White House demands info on any misuse of American funds by UNRWA

As UN probes alleged misconduct, envoy Greenblatt says administration defunded Palestinian refugee agency ‘in part due to UNRWA’s unsustainable business model and fiscal practices’

US Special Envoy Jason Greenblatt speaks at a conference in New York City, June 16, 2019. (Marc Israel Sellem/POOL)
US Special Envoy Jason Greenblatt speaks at a conference in New York City, June 16, 2019. (Marc Israel Sellem/POOL)

The White House is demanding information on whether the United Nations agency for Palestinian refugees misused American funds, as part of an investigation into its conduct.

In a letter to the UN on Thursday, US Mideast envoy Jason Greenblatt said reports of misconduct at the United Nations Relief and Works Agency (UNRWA) were “deeply concerning” and called for the UN probe to be as transparent as possible.

Noting that Washington was previously the largest donor to UNRWA, providing billions of dollars to the agency, including nearly $3 billion over the past decade, Greenblatt wrote that the administration was “strongly committed to ensuring fiscal transparency and accountability to the United States taxpayer.”

“If the investigation should yield any findings of impropriety — including…any related to potential misuse of US funds — we request immediate notification and access [to the findings],” he wrote.

In 2018, the United States suspended and later cut all funding for UNRWA, causing a financial crisis that threatened to see its schools and hospitals closed.

Greenblatt said that the US move was “in part due to UNRWA’s unsustainable business model and fiscal practices.”

Trump’s former UN envoy, Nikki Haley, took to Twitter earlier this week to say, “this is exactly why we stopped their funding.”

On Monday Greenblatt tweeted that “UNRWA’s model is broken/unsustainable & based on an endless expanding [number] of beneficiaries. Palestinians residing in refugee camps deserve much better.”

A confidential UN internal ethics report leaked on Monday claimed mismanagement and abuses of authority at the highest levels of UNRWA, even as the organization faced an unprecedented crisis after US funding cuts. The allegations are now being scrutinized by UN investigators.

The UN agency said it is cooperating fully with the investigation and that it cannot comment in detail because the probe is ongoing.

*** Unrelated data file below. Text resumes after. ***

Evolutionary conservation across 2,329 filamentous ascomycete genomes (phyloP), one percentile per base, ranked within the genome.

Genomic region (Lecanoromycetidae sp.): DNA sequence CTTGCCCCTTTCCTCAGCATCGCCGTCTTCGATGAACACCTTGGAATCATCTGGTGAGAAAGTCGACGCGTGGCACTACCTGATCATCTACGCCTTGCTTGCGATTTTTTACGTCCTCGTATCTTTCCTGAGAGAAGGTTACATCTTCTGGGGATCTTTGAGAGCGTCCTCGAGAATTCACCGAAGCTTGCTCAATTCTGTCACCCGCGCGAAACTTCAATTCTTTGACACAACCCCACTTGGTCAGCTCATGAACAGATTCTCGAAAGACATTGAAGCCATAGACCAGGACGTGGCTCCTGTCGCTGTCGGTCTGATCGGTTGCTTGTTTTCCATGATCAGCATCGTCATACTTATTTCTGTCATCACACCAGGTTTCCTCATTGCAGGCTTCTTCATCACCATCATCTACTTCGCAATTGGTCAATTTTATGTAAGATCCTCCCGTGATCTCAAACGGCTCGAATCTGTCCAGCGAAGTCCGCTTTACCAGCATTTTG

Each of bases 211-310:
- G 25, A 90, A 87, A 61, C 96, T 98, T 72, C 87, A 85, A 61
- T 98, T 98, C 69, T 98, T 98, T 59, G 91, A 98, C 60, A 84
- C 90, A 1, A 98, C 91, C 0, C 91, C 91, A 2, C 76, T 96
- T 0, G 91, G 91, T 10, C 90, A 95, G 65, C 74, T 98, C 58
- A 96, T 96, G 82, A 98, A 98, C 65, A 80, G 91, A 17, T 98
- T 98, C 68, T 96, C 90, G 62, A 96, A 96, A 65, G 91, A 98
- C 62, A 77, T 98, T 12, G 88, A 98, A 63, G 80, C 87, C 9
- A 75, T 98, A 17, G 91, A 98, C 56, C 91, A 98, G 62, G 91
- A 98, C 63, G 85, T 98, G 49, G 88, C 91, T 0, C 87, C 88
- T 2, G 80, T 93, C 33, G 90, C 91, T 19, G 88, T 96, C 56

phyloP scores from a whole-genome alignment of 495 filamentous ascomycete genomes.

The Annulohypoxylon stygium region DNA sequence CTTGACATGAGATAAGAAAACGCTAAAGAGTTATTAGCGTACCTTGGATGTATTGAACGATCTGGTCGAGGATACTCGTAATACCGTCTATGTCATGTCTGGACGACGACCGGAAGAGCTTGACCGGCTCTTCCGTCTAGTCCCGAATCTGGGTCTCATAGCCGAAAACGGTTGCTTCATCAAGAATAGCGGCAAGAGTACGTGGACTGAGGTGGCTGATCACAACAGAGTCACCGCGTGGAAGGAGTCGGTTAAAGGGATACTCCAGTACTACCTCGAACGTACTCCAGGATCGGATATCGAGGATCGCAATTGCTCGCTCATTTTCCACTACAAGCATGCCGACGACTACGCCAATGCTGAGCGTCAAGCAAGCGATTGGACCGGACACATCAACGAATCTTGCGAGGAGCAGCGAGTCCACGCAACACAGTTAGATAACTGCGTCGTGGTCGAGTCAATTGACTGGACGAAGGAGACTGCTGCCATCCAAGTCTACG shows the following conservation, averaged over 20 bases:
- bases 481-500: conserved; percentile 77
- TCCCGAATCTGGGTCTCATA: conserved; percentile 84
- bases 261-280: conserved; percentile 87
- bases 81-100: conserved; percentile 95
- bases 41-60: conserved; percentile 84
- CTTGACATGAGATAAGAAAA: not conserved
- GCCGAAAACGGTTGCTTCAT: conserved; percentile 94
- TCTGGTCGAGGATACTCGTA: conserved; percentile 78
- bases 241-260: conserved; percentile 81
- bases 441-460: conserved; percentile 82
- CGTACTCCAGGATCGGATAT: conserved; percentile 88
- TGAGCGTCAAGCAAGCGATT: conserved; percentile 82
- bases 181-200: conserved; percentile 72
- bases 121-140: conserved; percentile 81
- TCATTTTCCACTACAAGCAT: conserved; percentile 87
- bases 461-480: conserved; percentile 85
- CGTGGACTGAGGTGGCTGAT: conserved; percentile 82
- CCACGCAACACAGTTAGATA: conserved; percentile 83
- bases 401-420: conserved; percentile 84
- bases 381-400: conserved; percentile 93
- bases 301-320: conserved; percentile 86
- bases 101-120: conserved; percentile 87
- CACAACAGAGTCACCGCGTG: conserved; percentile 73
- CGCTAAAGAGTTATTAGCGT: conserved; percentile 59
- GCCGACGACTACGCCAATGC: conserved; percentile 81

AFP obtained a copy of the report, which describes “credible and corroborated” allegations of serious ethical abuses, including involving UNRWA’s top official, Commissioner-General Pierre Krahenbuhl.

It says the allegations include senior management engaging in “sexual misconduct, nepotism, retaliation, discrimination and other abuses of authority, for personal gain, to suppress legitimate dissent, and to otherwise achieve their personal objectives.”

A Palestinian man transports bags of flour outside an aid distribution center run by the United Nations Relief and Works Agency (UNRWA), in Khan Younis in the southern Gaza Strip ,on September 4, 2018. (Said Khatib/AFP)

One senior official named in the report has left the organization due to “inappropriate behavior” linked to the investigation, UNRWA said, while another has resigned for what the agency called “personal reasons.”

The report was sent to the United Nations secretary-general in December, and UN investigators have since visited UNRWA’s offices in Jerusalem and Amman, collecting information related to the allegations, sources familiar with the matter said.

Krahenbuhl said in a statement to AFP that “if the current investigation — once it is completed — were to present findings that require corrective measures or other management actions, we will not hesitate to take them.”

The agency provides schooling and medical services to millions of impoverished Palestinian refugees and their descendants in Lebanon, Jordan, Syria and the Palestinian territories.

It employs around 30,000 people, mostly Palestinians.

US President Donald Trump’s administration, along with Israel, accuse UNRWA of perpetuating the Israeli-Palestinian conflict by extending refugee status to millions of descendants of Palestinians who fled or were forced out of homes in today’s Israel at the time of the establishment of the Jewish state in 1948, rather than limiting refugee status only to the original refugees, as is the norm with most refugee populations worldwide.

The agency disputes that and says the vital services it provides would otherwise not be available to Palestinians who benefit from them.

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